Fighting force with counter-force: How tanks grew exploding armor scales

T-72 at the tank biathlon, 2014. Source: ITAR-TASS

T-72 at the tank biathlon, 2014. Source: ITAR-TASS

After World War II, most countries began to field new generations of anti-tank weapons that fired shaped-charge projectiles. Light and packing a powerful armor-piercing punch, these allowed an infantryman to breach the armor of all existing tanks. And since piling on ever thicker armor was no solution, a revolutionary solution was sought and found.

During the storming of Berlin in 1945, even untrained old men and teenagers of the German Volkssturm defense militia posed a serious threat to the advancing Soviet tanks, armed as they were with disposable Panzerfaust rockets.

These could knock out a tank with just one shot, which significantly slowed the Soviet advance in the final weeks of the war, especially in urban conditions.

Military designers had already begun searching for ways to protect tanks against high-explosive anti-armor projectiles.

Eye-witnesses said that when shaped-charge projectiles hit parts of tanks fitted with boxes of grenades and dynamite, they tended not to penetrate the vehicle. The reason was that the shell’s explosive force was vulnerable to a counter-explosion in the opposite direction.

In the 1950s the USSR began to develop the first systems of reactive tank armor. These took the form of block-like containers holding an explosive charge and metal plates that ejected towards the attacking round. Similar work was done in West Germany during the 1960s. In 1969, the Soviet Union developed the prototype of the Frame system, designed to protect the front of the tank’s turret.

But there were opponents to introducing such counter-measures. The Soviet Union tended to use tanks to transport infantry on the outside, making it foolhardy to fit them with explosive armor. This and other obstacles caused the installation of production samples of reactive armor to drag on for two decades.

The impetus for resuming development in the USSR was Israel’s successful use during the 1982 Lebanon War of Blazer reactive armor, which was developed in West Germany and was similar to the first Soviet system. Now, with this addition, even outdated tanks like the M48 and Centurion could withstand hits from portable antitank grenade launchers.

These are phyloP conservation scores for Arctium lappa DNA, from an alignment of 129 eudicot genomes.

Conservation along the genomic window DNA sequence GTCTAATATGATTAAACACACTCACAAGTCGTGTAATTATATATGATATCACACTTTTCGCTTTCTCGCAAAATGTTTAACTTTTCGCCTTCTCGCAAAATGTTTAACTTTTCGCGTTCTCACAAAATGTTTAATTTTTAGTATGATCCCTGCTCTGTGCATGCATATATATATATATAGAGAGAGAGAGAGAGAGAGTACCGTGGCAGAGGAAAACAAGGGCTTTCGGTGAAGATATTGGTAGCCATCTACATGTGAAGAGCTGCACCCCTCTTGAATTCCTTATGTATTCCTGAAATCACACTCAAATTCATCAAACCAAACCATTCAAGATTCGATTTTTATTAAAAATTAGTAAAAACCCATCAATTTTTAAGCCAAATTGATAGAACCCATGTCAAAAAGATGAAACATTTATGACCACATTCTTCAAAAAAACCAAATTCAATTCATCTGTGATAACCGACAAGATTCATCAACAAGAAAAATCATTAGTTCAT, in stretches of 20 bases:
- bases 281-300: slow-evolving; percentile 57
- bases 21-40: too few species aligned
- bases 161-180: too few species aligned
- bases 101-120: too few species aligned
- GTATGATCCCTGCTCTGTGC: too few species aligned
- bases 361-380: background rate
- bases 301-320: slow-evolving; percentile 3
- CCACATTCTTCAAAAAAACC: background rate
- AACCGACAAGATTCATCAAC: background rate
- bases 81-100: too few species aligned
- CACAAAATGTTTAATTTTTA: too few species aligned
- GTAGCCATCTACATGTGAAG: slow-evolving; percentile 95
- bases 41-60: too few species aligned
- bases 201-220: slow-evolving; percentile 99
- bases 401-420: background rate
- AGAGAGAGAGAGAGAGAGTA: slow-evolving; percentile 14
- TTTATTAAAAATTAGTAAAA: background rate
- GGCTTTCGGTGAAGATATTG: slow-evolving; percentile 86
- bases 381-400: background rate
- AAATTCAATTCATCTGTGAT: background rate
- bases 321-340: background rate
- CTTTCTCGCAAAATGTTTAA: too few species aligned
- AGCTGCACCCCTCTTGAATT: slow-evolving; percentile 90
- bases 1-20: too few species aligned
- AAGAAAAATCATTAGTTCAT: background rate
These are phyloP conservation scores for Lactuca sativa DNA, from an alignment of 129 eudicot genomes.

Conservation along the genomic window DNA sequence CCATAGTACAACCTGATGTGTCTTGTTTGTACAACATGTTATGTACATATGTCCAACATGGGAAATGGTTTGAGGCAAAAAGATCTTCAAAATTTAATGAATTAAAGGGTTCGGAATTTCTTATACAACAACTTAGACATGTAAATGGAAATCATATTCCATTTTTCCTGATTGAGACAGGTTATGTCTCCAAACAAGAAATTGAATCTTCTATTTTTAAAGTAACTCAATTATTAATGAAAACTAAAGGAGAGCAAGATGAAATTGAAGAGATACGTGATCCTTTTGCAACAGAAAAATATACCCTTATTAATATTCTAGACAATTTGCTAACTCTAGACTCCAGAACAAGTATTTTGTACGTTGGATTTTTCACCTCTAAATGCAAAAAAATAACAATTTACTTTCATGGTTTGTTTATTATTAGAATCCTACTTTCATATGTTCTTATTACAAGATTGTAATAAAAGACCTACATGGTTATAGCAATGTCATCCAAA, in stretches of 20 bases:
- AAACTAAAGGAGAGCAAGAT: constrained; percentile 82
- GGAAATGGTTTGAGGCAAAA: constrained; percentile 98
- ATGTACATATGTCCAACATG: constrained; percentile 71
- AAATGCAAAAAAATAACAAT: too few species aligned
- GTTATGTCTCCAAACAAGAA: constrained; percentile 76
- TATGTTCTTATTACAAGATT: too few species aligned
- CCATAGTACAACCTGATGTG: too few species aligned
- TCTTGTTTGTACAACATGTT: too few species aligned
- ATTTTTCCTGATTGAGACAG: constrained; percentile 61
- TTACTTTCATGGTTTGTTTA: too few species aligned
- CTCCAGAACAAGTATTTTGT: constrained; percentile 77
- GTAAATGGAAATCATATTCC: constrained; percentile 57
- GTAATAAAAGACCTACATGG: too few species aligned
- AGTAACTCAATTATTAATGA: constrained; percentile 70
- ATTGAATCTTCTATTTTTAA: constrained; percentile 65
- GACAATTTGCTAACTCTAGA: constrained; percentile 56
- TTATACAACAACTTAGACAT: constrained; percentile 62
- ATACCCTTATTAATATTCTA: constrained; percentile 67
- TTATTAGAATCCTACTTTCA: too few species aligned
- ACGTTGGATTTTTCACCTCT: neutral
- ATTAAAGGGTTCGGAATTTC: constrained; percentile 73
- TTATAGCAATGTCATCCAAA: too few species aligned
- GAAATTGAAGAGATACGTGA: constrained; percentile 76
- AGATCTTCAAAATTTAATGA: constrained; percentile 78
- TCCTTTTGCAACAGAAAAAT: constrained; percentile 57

In the early 1980s the Soviet Union introduced Kontakt-1 reactive armor for the T-64, T-72 and T-80 tanks, which afforded comparable capabilities to the Israeli system. By 1986 a revolutionary second generation reactive armor system was adopted, providing not only good protection against existing shaped charges but also conventional armor-piercing shells.  

Soviet tanks were now virtually immune to existing antitank weapons. Testing of Ukrainian-built T-72 tanks fitted with Kontakt-5 armor showed that its bow could withstand even an M-829A1 armor-piercing projectile with depleted uranium, the deadliest shell carried by US M1 Abrams battle tanks. Aware of the implications, NATO also quickly set about developing new armor systems.

During the conflict in Chechnya, where close-range anti-armor shots made Grozny’s narrow streets hell for Russian tank crews, vehicles fitted with reactive armor still proved to be hard nuts to crack.

“Explosive reactive armor systems worked exceptionally well,” writes Russian military historian Alexander Bolnykh.

“The new generation of T-72 and T-80 tanks showed significantly better survivability than tanks that fought in the Middle East in 1973,” says Bolnykh.  

“One hit by a rocket-propelled grenade or anti-tank guided missile would not be enough to disable the tank. It usually took six to seven hits, and there is one recorded case of a tank surviving almost 20 rounds.”

Today, all modern tanks fielded by the leading world powers have basic reactive protection elements embedded in their armor. Russian T-90 tanks now incorporate the Relic system, which can withstand up to 90 percent of explosive projectiles and absorb over 50 percent of the energy from kinetic armor-piercing ammunition.

These units comprise rows of metal plates which are propelled back at an incoming round at a tangent, thereby destabilizing or destroying it. With a service life of around ten years, the blocks cannot be disabled with machine-guns and small-caliber cannons, are resistant to close explosions and overheating from the sun. Variants have also been also fitted on lighter BRT and BMP troop transporters.

BMP-3 at the second Ural arms exhibition, 2000. Source: Dmitry Korobeinikov / RIA Novosti

Before long the reactive protection of armored vehicles will be controlled by onboard computers, further enhancing resistance to all kinds of modern antitank weapons.

But while this will ensure that tanks remain the backbone of ground forces on the battlefield for many years to come, developers of antitank launchers are not sitting idly by either. And so the age-old war of sword and shield continues in the 21st century.

Yury Osokin is an historian and a specialist in the history of Russian foreign policy in the early 20th century.

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